I’ve been working my way through King Lear andA Thousand Acres. I plan to start the year with an introduction to AP—some analysis tools, some practices with both writing and multiple choice, learning how to read, use, and apply the rubric—and my unit on Home and Family with Lear and A Thousand Acres at the center will follow. I am really excited about teaching these pair texts. It has been a while since I read either of them, and they are so rich and powerful. I have been working a bit on a unit, but I realized I needed to finish reading both books completely before I could make progress (and I need my Folger books, which are at school, and I haven’t had a chance to go get them recently).

I think talking with Glenda has energized me, and I don’t think I’d be spending as much time on a unit that is probably about a month away if not for the fire she lights under me. It’s funny how subtle she is about it, too. I often don’t realize she’s prompted me to do something until I’m in the middle of doing it. We all need to have friends like that in our lives. Thanks Glenda!

Glenda and Dana
Photo by Glenda Funk. Next time, I will do something with my hair before we chat! Yikes!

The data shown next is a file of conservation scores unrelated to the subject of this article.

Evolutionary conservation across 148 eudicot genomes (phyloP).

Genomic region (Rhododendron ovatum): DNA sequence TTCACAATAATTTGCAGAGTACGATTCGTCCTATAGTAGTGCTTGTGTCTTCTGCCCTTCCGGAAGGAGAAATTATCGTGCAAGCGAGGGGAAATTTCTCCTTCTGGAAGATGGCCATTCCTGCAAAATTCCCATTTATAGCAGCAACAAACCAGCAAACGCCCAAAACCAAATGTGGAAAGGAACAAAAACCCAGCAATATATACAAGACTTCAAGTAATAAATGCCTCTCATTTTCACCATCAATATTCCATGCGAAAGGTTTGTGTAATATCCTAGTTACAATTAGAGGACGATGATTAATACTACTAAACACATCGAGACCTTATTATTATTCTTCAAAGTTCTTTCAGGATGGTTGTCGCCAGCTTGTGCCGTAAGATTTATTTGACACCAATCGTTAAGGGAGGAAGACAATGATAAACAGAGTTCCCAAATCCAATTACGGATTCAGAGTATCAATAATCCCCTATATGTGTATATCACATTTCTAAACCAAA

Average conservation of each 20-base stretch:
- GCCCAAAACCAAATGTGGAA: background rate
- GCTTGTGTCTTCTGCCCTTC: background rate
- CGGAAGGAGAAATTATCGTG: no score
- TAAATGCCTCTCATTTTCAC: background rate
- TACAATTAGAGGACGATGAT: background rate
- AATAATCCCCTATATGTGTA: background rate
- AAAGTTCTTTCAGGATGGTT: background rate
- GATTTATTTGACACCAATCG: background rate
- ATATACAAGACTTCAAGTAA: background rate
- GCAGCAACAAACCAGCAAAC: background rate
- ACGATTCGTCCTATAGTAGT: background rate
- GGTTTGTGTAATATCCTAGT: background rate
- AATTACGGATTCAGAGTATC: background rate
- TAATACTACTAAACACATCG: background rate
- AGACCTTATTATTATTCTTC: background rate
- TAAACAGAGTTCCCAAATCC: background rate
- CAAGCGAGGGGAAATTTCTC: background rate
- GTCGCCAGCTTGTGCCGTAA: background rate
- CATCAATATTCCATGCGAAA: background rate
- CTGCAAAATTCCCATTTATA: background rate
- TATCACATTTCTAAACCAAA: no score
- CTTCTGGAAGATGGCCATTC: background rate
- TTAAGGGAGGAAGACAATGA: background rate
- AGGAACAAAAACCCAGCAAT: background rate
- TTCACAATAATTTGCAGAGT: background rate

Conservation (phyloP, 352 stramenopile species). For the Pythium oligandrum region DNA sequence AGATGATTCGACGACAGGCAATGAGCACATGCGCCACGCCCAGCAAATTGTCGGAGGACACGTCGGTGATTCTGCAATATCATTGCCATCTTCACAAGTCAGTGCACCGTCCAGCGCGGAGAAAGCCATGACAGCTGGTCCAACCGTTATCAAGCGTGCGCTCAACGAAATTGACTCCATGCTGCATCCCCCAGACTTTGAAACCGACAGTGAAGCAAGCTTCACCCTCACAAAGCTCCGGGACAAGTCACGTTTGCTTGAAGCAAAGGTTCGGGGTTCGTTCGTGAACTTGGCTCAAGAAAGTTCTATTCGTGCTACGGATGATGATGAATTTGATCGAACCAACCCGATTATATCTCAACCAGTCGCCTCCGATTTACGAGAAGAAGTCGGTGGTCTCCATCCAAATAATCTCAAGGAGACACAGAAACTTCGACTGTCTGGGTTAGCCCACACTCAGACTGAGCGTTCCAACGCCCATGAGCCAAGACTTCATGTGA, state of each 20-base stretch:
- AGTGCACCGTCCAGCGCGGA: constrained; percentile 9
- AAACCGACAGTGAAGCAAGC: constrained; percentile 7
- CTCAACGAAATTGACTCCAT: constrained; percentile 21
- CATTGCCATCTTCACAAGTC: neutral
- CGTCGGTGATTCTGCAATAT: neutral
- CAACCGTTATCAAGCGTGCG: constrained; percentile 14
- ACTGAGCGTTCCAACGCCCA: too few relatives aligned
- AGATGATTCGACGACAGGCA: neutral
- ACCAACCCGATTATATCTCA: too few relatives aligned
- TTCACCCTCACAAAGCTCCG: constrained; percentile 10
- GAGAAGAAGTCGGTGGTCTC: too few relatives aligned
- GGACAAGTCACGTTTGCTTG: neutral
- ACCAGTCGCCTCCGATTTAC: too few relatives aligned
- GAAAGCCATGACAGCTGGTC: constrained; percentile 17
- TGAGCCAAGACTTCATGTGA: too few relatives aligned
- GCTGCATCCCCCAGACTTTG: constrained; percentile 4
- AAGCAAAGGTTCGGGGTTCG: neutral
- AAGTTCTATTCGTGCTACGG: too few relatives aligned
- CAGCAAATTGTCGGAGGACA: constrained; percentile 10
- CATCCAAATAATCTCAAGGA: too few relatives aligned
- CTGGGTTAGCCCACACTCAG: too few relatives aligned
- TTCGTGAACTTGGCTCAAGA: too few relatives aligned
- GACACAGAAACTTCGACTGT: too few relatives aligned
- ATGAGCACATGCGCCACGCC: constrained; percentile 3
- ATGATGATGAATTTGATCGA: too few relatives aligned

Slice of Life #6: AP English Literature

Slice of LifeI have had a busy summer! It seems to be winding down now that I have completed AP English Literature training. Maybe now that I’ve finished most of my summer PD, I will have a bit more time to blog.

Years ago and early in my career, one of my schools was considering sending me to AP Language training, but I moved on to a different school before that happened. I don’t think my previous principal would ever have considered it for a variety of reasons. One of the reasons I finally did it was that our chief AP Literature teacher was overloaded, and I thought it would help him out.

I had a great week at Fitchburg State University in nearby Fitchburg at the training. The other teachers in my group were a great group of educators. Most of them were public school teachers, so I learned a lot about public schools in Massachusetts. Interesting stuff. Frankly, none of what I heard made me want to go back to public schools, though my own children have received a good education from our local public school system. The system just seems designed to frustrate teachers nowadays. It makes me sad. I am a little on the fence about whether or not to continue pursuing my Massachusetts teaching certificate. In some ways, it seems like such a hassle. I am tempted to go for National Board Certification, even though I know the amount of work involved, principally because I wouldn’t have to worry about the different certification rules for different places. (Is that accurate, those of you who are NBCT?) I have wanted to do it anyway.